Christ's union with each personEdit
In another aspect of the personalist theme, John Paul writes that it is insufficient to talk of Christ's union with man as an impersonal union of Christ with mankind as an undifferentiated conglomerate: "We are not dealing with the 'abstract man,' but the real, 'concrete,' 'historical' man. We are dealing with 'each' man...."
Rather, he insists that Christ reaches out to each person as an individual. Thus each person on his own may walk his own path of life and reach his fullest potential from that personal experience of Christ's love for him as an individual. In the same way, the Church's mission must also be to reach out personally to each and every person: "Since this man is the way for the Church, the way for her daily life and experience, for her mission and toil, the Church of today must be aware in an always new manner of man's 'situation.'"
John Paul writes that some of man's greatest fears are the result of his own creations: the ecological damage wrought by untrammeled exploitation of the earth, and the fear brought on by ever-increasing military power with its accompanying threat of widespread destruction, "an unimaginable self-destruction, compared with which all the cataclysms and catastrophes of history known to us seem to fade away."
John Paul points out that although man's technological and material accomplishments certainly stand as authentic signs of man's greatness, they provoke a disquieting question: "Does this progress, which has man for its author and promoter, make human life on earth 'more human' in every aspect of that life? Does it make it more 'worthy of man?'" Yet again, the true measure of good is the effect on the human person, not just mere accomplishment and accumulation. The encyclical teaches that even if contrary to its intention, any purely materialistic system that essentially ignores the human person must in the end condemn man to being a slave of his own production.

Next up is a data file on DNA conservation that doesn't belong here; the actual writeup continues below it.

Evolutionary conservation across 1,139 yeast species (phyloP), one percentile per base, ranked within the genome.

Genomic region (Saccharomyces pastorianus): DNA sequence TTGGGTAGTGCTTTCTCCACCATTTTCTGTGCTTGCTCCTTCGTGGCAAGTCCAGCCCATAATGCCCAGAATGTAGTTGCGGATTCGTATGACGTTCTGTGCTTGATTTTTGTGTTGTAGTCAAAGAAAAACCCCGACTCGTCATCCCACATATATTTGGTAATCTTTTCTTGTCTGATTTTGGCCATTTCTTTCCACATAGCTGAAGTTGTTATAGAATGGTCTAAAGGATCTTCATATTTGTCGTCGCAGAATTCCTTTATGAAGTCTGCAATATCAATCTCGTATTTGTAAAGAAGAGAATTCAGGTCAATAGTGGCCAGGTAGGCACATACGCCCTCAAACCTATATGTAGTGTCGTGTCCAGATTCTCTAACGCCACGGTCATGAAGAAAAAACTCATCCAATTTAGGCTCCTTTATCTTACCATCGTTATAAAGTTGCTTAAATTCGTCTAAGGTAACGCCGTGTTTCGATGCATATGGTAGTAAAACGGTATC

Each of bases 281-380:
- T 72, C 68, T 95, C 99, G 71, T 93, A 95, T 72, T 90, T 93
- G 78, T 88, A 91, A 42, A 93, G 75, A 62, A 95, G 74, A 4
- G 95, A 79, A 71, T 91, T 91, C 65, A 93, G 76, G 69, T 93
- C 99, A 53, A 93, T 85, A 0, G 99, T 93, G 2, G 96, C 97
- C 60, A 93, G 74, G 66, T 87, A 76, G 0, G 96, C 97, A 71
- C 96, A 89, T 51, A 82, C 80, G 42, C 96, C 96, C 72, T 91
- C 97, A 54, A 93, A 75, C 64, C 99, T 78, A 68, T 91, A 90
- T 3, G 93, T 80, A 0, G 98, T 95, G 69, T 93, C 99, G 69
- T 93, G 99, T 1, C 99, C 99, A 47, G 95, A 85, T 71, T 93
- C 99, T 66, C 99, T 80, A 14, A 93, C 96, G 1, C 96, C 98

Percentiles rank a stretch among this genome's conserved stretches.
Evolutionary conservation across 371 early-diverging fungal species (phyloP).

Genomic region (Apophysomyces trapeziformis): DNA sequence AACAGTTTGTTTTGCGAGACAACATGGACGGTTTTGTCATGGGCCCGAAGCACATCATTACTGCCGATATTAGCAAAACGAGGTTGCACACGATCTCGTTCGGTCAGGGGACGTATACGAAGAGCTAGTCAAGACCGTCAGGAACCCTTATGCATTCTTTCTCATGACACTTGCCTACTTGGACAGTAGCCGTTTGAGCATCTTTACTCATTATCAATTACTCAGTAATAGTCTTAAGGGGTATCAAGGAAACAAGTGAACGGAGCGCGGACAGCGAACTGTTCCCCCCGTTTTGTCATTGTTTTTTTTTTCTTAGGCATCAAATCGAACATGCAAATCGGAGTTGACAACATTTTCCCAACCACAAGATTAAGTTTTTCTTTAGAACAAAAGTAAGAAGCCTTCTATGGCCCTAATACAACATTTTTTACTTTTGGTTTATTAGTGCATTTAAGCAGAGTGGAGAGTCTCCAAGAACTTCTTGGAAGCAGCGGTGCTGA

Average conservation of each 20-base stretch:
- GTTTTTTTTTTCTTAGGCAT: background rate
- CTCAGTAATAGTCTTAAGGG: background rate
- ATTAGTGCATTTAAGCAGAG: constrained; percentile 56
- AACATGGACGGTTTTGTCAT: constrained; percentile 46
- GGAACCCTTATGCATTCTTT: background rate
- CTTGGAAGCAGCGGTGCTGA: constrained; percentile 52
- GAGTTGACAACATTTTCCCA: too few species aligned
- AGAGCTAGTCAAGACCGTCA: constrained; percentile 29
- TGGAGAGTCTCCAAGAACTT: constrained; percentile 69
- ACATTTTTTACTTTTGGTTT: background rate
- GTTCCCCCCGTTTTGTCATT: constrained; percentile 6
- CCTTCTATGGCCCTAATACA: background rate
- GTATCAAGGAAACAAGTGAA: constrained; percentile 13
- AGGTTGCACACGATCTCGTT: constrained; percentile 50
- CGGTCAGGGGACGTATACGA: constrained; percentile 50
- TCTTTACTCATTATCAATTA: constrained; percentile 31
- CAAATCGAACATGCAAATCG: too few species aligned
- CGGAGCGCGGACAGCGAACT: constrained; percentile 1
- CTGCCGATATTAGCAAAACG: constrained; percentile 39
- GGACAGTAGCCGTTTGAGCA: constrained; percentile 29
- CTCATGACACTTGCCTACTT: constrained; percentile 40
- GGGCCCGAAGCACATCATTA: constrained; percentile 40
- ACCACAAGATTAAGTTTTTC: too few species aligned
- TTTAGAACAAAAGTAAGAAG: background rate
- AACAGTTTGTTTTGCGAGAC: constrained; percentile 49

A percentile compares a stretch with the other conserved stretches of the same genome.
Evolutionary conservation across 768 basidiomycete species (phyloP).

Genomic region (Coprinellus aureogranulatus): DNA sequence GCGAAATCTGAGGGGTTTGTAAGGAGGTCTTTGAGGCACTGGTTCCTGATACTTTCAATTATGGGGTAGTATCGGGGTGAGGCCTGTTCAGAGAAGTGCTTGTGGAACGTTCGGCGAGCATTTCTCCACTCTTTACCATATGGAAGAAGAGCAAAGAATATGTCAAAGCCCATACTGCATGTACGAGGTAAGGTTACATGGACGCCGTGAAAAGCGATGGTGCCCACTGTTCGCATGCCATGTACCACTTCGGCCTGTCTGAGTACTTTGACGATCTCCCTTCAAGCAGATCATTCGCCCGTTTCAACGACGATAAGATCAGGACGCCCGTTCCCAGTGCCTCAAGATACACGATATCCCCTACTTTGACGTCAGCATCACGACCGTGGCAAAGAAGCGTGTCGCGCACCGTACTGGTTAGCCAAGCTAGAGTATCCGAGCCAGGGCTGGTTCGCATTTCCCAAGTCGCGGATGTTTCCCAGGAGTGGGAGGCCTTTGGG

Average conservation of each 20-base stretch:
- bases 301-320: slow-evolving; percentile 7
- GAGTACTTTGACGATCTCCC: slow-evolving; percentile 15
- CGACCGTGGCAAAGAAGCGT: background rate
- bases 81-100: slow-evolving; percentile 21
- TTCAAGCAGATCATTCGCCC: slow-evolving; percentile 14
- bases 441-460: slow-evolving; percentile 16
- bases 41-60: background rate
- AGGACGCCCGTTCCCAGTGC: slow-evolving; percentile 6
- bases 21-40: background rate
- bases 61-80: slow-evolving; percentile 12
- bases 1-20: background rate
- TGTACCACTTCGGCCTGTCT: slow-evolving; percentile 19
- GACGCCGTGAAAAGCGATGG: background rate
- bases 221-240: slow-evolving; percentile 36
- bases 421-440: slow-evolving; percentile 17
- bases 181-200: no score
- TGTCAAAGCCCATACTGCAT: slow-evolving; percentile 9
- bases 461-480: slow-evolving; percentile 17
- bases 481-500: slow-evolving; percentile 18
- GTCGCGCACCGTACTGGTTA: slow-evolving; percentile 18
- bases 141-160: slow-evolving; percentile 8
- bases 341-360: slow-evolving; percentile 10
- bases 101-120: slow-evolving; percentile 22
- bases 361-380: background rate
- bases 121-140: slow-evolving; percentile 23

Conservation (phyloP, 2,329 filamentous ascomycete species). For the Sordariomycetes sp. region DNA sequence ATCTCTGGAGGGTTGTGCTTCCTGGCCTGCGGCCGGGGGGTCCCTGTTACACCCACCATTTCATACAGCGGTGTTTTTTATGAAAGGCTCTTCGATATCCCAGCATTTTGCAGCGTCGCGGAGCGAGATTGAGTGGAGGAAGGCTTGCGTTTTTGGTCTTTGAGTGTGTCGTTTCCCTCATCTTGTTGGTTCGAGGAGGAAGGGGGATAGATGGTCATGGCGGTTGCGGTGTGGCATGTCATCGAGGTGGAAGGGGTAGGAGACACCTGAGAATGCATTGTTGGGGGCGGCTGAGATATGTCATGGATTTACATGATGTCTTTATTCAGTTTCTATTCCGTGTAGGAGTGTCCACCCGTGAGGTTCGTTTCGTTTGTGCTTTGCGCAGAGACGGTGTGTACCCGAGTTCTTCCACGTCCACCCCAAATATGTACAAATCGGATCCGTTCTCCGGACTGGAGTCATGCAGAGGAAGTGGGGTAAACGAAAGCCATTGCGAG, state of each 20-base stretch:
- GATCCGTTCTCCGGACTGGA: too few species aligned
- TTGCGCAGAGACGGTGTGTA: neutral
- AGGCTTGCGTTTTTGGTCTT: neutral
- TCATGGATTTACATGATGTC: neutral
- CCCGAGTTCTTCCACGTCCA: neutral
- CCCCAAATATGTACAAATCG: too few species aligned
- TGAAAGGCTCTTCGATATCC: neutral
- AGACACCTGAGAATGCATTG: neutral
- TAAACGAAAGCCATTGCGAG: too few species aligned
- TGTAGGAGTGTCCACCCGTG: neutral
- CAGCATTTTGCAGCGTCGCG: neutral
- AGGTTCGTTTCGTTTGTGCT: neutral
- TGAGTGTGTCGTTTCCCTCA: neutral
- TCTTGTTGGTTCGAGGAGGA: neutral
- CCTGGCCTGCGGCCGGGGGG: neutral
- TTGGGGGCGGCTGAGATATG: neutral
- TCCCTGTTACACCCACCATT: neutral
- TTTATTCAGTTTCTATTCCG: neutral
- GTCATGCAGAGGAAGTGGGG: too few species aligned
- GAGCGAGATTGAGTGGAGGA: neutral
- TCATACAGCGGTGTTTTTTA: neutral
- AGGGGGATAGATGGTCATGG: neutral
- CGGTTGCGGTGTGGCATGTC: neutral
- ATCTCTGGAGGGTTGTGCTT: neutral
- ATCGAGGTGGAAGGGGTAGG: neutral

Denouncing the imbalance of economic resources, another oft-repeated theme of his papacy, John Paul encourages an increased concern for the problems of the poor. Once more, he stresses that the key to this is an increased moral responsibility built on a deeper understanding of the dignity of the human person, as taught by Christ himself in his description of the Last Judgment in the Gospel of Matthew.
The Church's teaching missionEdit
Anticipating a theme that he would develop at much greater length in his 1993 encyclical Veritatis Splendor, John Paul emphasizes the responsibility of the Church in its prophetic mission to teach the truth to the world. He also indicates the importance of catechesis -- teaching the doctrines of the faith -- which found fruit in his papacy, most notably in his promulgation of the Catechism of the Catholic Church.
The sacraments of Eucharist and PenanceEdit
The encyclical reaches its final sections with a section on the Eucharist, yet another theme that would mark John Paul's papacy. Emphasizing that "the Eucharist is the centre and summit of the whole of sacramental life," John Paul stresses the familiar Catholic theme of personal union with Christ brought so intimately through the reality of Christ's own person being offered to every person through the Eucharist.
John Paul also brings in the personalist theme in his manner of responding to a controversy of the post-Vatican II Church: the issue of communal penance. In some cases, the sacrament of Penance at the time was being offered to groups of people together, without individual confession. John Paul insists against this that confession as an individual is "man's right to a more personal encounter with the crucified forgiving Christ."
Beginning a pattern that marked all of his subsequent encyclicals, John Paul focuses on Mary in the final section. In particular, he invites the Church (by which he means all members of the church, not only the hierarchy) to take Mary as mother, as its model for nourishing the world.